1. Satisfactory performance in a program of studies (30 graduate credits) approved by the department. Normally such a program would include graduate seminars, classical mechanics, electrodynamics, and quantum mechanics.
A candidate for the master’s degree with concentration in instrumentation will be required to demonstrate a certain level of knowledge of physics (by written and/or oral examination), to take required and elective courses, and to complete both a major and minor project. The curriculum is designed to meet the needs of students learning about the design, construction, and testing of sophisticated instrument systems. The degree holder will not be a super-technician, but a professional scientist trained in both physics and measurement techniques.
A. A student shall demonstrate proficiency in undergraduate physics at the level of the courses PHY 335 (Junior Laboratory I), 405 (Advanced Quantum Physics). Students need to have demonstrated knowledge in two of the three areas Nuclear and Particle Physics (covered in PHY 431), Condensed Matter Physics (PHY 472) and Laser and Atomic Physics (PHY 452). This can be done (1) by acceptance by the Master’s in Scientific Instrumentation Committee of courses taken as an undergraduate, (2) by written examination, or (3) by passing the courses appropriate to a student’s background;
B. A course about research instrumentation (PHY 514);
C. Two semesters each of graduate lab (PHY 515) and graduate seminar (PHY 598, PHY 599);
D. Students shall work as teaching assistant in an undergraduate laboratory for at least one semester (being a TA in PHY 445 may satisfy the requirement of taking the second semester of graduate lab (PHY 515));
E. Thirty credits (minimum) of graduate courses (500 level or above), including a minor project and a master’s thesis. This thesis must describe a major piece of work in scientific instrumentation and must be in a form acceptable to the Graduate School. It need not be original research in the same sense as a Ph.D. thesis, but it should be the result of an effort consistent with a year of full-time work. The thesis should present an improvement of the state of the art in some area, the development of a sophisticated apparatus, or some other significant laboratory project, and be defended before a committee;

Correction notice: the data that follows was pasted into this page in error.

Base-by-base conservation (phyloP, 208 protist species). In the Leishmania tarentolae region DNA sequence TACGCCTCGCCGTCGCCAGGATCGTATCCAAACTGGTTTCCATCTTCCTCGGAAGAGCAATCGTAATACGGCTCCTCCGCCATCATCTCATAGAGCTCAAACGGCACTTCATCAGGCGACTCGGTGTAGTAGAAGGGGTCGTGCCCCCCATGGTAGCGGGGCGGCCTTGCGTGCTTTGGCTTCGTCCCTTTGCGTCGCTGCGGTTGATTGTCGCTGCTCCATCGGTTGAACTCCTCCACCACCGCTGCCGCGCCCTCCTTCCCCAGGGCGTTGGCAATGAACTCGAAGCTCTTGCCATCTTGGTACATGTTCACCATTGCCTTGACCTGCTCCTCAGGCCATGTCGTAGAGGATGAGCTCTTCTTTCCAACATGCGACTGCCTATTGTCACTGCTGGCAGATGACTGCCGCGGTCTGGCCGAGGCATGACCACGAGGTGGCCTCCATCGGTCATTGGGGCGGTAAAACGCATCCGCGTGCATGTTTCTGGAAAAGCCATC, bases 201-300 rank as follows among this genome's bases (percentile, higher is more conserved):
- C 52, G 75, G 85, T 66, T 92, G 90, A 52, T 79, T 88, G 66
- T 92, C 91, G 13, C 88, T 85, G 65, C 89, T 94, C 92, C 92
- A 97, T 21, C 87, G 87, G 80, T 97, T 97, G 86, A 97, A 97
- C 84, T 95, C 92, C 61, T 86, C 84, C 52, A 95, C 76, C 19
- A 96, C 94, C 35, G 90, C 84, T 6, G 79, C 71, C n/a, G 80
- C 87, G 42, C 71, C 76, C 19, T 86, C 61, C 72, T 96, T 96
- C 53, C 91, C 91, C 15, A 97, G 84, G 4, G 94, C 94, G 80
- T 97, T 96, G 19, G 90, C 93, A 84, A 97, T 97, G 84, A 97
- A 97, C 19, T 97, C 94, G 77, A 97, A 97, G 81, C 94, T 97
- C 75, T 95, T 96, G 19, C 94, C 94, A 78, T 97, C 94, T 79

F. Students shall acquire those technical skills deemed necessary by their thesis supervisors. These must include, but are not limited to, machining capability and computer literacy.
Each student will be assigned an advisory committee of three faculty members and will be required to meet frequently with them. It is expected that close communication among all the faculty and students involved will foster spirit, expose problems, and generally contribute to success.
For further information on this program, contact Professor Harold Metcalf.
A. Completion of the following core courses with a grade of B or better: 501, 505, 511, 512, 540. A student can skip one or more of these courses by sufficiently good performance in the corresponding parts of the placement exam (2nd year and older students need permission from the Graduate Program Director). Students who took similar courses elsewhere can satisfy this requirement by taking advanced graduate courses (subject to approval by an Advising Committee appointed by the Graduate Program Director);
B. Completion of required courses: Each of the courses listed below must be passed with a minimum grade of B: